“They can’t get to yes” = “They won’t give the Democrats everything they want”
In case you had not yet heard, Speaker Boehner is resigning.
As we say in the South, that’s fine and all, but it won’t really change anything. He will likely be replaced by Kevin McCarthy, who has been Boehner’s lieutenant for a long time. McCarthy is apparently better at soft-soaping the limited government Republicans in Congress, so it looks like they will go along with his election. They might even think he’ll make a difference, though I hope most of them are not that naive.
When I was reading the NYT article linked above, however, one sentence by Representative Charlie Dent of Pennsylvania stood out to me:
Mr. Dent said there was “a lot of sadness in the room” when Mr. Boehner made his announcement to colleagues. He blamed the hard-right members, who he said were unwilling to govern. “It’s clear to me that the rejectionist members of our conference clearly had an influence on his decision,” Mr. Dent said. “That’s why I’m not happy about what happened today. We still have important issues to deal with, and this will not be easier for the next guy.”
“The fundamental dynamics don’t change,” Mr. Dent said. “The dynamics are this: There are anywhere from two to four dozen members who don’t have an affirmative sense of governance. They can’t get to yes. [Emphasis mine] They just can’t get to yes, and so they undermine the ability of the speaker to lead. And not only do they undermine the ability of the speaker to lead, but they undermine the entire Republican conference and also help to weaken the institution of Congress itself.
This is a consummate member of the political class spinning excuses for why nothing ever changes, and we get ever-increasing government. It’s the “dynamics”. Opposing more government “undermines the ability of the speaker to lead”. Those who do so are “rejectionist”.
I’m not surprised the Times sought out such a pathetic specimen of the Political Class (GOP Kabuki Failure Theater Division). They’re totally in on the gag. They know that the easiest way to get big government is to make it look inevitable, and to paint anyone who opposes it as one step short of ready for commitment to an insane asylum.
“They can’t get to yes.” Meaning they won’t cave. They won’t give Democrats yet another round of big spending, more regulation, more debt, more secrecy, and more corruption.
When means Dent is right in on it. Oh, I’m sure when he looks at himself in the mirror, he sees a fine, upstanding practical politician, constantly grappling with important issues and making wise decisions about how government will solve them. Because, like so many in the political class bubble, he lacks the context and awareness to see what he really is: a pathetic liar and coward who pretends to his constituents that he cares about limited, responsible government, and then does everything in his power to satisfy collectivists so that he can get a nice mention in the New York Times.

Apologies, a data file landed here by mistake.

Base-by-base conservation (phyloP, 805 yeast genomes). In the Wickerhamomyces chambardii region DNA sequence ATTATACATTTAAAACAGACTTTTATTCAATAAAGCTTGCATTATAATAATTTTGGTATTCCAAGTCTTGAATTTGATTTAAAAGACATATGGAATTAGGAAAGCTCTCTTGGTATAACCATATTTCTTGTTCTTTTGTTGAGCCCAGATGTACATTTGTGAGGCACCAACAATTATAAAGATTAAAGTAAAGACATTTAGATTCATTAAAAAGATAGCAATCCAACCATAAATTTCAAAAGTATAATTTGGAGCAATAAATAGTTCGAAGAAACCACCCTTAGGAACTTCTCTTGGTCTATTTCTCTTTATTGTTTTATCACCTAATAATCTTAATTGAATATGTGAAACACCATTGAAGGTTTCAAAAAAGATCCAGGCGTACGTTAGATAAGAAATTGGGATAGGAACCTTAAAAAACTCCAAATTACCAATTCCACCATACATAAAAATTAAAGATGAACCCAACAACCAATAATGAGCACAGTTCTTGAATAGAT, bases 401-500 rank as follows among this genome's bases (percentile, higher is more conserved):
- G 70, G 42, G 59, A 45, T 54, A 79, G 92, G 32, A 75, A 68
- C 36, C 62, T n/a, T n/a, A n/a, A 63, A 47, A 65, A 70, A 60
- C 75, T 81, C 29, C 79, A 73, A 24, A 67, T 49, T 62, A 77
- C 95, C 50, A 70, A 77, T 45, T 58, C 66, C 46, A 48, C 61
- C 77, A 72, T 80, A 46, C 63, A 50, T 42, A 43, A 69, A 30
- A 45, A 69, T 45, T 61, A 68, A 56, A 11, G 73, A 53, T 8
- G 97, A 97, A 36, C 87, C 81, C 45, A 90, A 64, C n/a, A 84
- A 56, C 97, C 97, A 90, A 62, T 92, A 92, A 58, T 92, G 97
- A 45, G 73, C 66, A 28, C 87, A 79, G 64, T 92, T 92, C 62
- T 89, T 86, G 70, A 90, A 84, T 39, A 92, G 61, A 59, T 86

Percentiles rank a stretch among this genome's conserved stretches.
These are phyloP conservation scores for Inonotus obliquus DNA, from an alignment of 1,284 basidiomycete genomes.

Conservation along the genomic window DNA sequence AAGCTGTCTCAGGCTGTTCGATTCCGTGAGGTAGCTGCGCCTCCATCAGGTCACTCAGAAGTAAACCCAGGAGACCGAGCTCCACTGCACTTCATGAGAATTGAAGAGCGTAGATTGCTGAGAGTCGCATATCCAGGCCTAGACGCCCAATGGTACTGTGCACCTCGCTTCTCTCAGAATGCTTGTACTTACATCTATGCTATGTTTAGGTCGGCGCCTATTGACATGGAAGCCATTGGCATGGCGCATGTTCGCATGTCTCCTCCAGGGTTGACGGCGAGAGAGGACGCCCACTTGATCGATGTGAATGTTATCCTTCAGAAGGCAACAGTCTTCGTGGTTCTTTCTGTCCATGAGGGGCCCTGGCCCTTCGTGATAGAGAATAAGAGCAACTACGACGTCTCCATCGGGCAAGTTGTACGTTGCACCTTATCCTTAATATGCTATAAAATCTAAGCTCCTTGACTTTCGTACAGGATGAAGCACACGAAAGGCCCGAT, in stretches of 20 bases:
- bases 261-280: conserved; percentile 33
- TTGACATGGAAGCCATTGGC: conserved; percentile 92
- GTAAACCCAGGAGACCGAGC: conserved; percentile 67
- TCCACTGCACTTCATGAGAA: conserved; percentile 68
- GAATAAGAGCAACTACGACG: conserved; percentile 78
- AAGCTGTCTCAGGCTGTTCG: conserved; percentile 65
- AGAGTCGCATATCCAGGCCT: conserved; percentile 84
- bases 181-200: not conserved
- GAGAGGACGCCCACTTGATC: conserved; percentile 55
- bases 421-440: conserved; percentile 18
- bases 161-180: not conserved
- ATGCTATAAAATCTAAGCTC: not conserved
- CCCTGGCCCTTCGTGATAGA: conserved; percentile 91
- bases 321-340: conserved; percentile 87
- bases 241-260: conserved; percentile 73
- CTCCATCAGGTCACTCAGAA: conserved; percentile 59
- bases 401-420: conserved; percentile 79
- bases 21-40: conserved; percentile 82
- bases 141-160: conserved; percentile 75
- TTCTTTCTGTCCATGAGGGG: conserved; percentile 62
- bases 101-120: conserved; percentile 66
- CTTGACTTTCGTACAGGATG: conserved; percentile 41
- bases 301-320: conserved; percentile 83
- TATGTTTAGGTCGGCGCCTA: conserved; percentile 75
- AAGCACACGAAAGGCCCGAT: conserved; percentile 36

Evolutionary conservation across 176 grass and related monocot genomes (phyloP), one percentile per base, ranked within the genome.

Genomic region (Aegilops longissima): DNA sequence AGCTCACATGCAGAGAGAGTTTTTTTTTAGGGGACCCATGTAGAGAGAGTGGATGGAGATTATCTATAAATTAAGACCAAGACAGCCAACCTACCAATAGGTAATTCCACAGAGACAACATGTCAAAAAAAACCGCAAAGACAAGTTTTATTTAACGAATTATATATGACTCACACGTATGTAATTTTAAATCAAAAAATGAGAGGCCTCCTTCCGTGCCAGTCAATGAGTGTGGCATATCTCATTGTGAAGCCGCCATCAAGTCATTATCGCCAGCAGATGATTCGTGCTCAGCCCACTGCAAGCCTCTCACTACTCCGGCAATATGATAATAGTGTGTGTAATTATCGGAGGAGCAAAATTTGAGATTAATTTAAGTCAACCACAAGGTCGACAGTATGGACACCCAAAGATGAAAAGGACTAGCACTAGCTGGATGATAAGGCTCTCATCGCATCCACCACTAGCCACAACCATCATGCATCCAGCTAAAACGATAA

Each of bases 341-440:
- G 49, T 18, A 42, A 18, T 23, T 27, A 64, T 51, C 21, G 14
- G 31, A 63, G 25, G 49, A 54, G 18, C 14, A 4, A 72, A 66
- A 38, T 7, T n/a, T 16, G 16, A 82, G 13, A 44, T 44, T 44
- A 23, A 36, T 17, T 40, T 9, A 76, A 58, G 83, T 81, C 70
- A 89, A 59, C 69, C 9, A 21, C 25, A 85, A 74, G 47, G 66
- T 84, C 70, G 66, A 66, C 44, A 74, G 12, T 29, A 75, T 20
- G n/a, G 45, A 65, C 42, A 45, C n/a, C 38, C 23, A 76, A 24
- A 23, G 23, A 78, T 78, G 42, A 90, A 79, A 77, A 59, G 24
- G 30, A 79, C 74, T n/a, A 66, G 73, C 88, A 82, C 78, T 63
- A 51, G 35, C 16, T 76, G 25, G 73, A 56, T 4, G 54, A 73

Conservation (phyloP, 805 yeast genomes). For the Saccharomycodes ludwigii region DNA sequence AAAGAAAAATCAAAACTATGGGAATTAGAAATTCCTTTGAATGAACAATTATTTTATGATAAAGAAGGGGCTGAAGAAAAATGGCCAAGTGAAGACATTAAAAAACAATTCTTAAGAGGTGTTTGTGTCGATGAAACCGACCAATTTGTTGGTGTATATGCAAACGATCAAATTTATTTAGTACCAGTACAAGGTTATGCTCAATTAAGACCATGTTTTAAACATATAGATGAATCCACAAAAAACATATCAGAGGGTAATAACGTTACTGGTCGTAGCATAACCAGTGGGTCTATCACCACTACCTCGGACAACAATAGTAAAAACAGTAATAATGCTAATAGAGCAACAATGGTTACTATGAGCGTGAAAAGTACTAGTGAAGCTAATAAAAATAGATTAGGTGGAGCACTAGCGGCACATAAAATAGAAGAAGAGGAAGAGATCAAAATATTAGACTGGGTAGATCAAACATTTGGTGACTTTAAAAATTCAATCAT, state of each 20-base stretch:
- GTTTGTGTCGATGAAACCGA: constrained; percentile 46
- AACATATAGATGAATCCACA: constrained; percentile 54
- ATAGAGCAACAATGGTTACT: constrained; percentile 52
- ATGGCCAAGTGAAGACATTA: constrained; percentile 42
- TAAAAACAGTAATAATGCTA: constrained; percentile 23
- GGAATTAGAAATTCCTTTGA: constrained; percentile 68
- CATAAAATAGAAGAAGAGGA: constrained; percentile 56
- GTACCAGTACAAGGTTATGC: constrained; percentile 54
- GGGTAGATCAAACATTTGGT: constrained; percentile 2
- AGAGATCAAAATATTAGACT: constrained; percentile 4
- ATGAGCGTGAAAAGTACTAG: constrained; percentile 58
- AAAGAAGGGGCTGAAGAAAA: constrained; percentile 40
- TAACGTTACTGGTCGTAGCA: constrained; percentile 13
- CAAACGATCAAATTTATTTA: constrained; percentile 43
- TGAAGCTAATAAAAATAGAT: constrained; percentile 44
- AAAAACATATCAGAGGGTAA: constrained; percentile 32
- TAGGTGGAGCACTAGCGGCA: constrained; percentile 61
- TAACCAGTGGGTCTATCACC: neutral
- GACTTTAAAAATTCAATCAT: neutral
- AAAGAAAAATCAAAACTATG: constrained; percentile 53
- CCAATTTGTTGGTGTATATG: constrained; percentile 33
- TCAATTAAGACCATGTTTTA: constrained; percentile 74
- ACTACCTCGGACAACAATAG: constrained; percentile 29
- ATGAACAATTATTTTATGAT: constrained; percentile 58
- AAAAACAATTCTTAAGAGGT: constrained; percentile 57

On a related subject, I think Boehner’s exit is connected, at least peripherally, with the rise of Trump.
(Oh, and could we please, please, please avoid another “Trump is not conservative, and he’s a fraud, and he’s a collectivist at heart, and a crony capitalist, and blah, blah, blah” argument in the comments? I don’t know how others feel, but that has been done to death. Everyone has made their points, and going over it another round isn’t doing anything but pissing people off.)
No matter what you think of Trump, he is effectively running against the GOP establishment just as much (or more) as he is running against the other primary candidates. I said so over at Daily Pundit when the rumors of Boehner’s exit first surfaced. I think Trump would have probably preferred for Boehner to stay where he was until the nomination was locked up.
I have to wonder if at least part of Boehner’s exit was due to the GOP establishment wanting to defuse Trump’s appeal by saying “See? We get your anger. We’re doing something about it. So you don’t need to nominate Trump, who will be a disaster, blah blah.”
I wonder, too, if part of Boehner’s motivation is to see the chaos that results, and tell himself that he really was the indispensable man. The timing means that the whole shutdown debate will happen right after he leaves. He strikes me as just the sort of guy to hope for vindication by seeing bad things happen.
But, as I said above, in the end it won’t mean much either way. The GOP will find a way to cave. Another establishment drone will take Boehner’s place. The government will spend more, oppress more people via regulation and security theater, keep letting millions on new Democratic voters illegally enter the country, keep on colluding with crony capitalists and financial types to extract more money by any means necessary, and keep on giving spiffs to the media to blunt the effects.
That’s called “getting to yes”.